When there’s an affordable housing shortage, it helps to build affordable housing. But doing it can be anything but straightforward, especially in Oregon, where state policies effectively restrict construction.

The city of Bend has tried just about anything to increase the supply of affordable housing. It has reduced or waived development fees to the tune of about $1 million per biennium. It has expedited review and permitting. It has made it easier to build accessory dwelling units — granny flats. Bend collects a fee on building permits that the city turns around and uses to encourage affordable housing. It also sold off city land so housing can be built.

Bend is considering a host of new ideas, including waiving development fees for affordable housing, allowing fourplexes to be built in neighborhoods, and supporting tax credits for some homebuyers.

Last year, Bend had made a total contribution of some $5 million toward affordable housing. Is Bend significantly more affordable? No. Those millions helped build hundreds of new units, but they’re only a fraction of what Bend needs.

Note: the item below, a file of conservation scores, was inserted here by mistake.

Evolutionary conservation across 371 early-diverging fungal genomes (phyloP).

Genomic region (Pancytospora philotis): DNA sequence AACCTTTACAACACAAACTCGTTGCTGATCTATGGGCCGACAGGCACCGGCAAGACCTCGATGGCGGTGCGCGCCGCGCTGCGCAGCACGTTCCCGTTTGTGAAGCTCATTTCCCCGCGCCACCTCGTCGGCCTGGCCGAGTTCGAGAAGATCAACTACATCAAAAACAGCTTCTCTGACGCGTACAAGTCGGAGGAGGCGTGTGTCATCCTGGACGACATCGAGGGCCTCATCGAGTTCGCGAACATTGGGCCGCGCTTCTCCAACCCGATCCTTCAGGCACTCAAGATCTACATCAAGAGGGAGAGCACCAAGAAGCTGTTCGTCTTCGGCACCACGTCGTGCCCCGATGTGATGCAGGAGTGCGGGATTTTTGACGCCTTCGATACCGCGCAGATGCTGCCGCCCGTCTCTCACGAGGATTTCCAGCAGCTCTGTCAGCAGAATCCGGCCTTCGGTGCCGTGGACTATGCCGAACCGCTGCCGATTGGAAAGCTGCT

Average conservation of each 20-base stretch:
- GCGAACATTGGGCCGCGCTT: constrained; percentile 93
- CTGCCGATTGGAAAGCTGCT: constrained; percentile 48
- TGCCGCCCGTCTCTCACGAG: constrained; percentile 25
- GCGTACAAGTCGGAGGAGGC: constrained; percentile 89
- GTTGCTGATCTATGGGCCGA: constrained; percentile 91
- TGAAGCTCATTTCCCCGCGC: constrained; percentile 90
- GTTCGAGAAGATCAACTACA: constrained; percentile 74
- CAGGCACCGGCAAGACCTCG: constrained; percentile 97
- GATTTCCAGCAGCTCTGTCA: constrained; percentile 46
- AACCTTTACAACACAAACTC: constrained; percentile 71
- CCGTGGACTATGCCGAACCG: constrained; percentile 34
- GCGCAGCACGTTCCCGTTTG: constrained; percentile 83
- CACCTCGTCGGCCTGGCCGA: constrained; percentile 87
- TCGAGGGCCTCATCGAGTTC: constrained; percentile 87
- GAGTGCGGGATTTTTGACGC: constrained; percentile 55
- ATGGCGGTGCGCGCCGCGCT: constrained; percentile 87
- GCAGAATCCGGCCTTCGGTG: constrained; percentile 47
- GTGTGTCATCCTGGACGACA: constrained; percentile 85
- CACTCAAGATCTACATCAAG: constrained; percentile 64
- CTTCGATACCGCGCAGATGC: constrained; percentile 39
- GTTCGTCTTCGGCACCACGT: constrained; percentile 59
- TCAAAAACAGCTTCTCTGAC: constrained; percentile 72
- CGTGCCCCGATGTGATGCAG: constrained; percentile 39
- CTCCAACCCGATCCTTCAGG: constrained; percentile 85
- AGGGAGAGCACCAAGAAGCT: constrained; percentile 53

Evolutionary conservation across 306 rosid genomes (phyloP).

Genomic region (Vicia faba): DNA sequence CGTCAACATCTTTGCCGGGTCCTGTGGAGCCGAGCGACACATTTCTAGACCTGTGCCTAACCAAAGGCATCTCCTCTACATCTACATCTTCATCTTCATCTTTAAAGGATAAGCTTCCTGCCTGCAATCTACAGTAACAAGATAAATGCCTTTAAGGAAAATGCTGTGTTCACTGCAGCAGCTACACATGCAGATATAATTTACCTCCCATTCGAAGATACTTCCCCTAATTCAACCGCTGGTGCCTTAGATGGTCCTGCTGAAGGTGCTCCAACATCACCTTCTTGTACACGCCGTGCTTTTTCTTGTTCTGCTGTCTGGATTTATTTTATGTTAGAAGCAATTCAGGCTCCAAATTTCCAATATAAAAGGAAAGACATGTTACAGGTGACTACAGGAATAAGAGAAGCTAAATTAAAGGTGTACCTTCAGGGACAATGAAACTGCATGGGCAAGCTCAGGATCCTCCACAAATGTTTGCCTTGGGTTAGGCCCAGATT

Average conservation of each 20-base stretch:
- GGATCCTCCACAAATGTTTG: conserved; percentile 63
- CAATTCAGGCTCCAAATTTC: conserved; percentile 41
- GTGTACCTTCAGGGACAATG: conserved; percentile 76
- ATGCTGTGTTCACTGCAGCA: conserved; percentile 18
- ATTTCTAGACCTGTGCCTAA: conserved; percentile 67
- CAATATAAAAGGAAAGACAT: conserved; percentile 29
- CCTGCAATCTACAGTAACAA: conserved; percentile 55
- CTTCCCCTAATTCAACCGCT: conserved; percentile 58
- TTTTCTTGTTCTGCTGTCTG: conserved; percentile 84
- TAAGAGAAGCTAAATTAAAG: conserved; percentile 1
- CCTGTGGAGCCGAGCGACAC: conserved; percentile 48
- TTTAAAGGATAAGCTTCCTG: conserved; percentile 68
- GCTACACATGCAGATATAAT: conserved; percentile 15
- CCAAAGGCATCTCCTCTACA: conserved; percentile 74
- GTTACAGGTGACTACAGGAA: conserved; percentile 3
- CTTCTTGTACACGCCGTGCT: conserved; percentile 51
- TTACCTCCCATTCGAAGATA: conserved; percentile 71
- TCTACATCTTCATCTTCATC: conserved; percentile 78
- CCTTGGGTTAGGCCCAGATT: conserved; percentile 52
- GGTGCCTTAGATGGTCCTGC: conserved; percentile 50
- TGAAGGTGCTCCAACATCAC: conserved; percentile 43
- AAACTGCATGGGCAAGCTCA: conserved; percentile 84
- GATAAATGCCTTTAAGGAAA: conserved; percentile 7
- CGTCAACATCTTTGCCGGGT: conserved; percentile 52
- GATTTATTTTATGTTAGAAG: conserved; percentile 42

The state of Oregon can argue it encourages affordable housing. It pushes density. It pushes lower parking requirements. But it also works against affordable housing by, among other things, requiring higher “prevailing wages” be paid on public projects, driving up costs.

The state also artificially increases the price of land through its urban growth boundary system. In a high-growth area like Bend, this has been a recipe for failure. Permission for Bend’s most recent expansion took years. It’s going to take years more before a significant amount of that new land will be ready for homes.

Changes to the prevailing wage law or the land use system are incredibly sensitive. The goals of those laws compete with the goals of building affordable housing. At least, the Legislature has acknowledged there’s something wrong with the land use system. It passed a bill in 2016 to allow two cities to develop affordable housing on up to 50 acres outside their UGBs without going through the normal expansion process. The pilot programs still have not been chosen.

Unless Bend and other communities put pressure on Salem to change the state’s land use system, affordability will continue to be a serious problem in popular places such as Bend.

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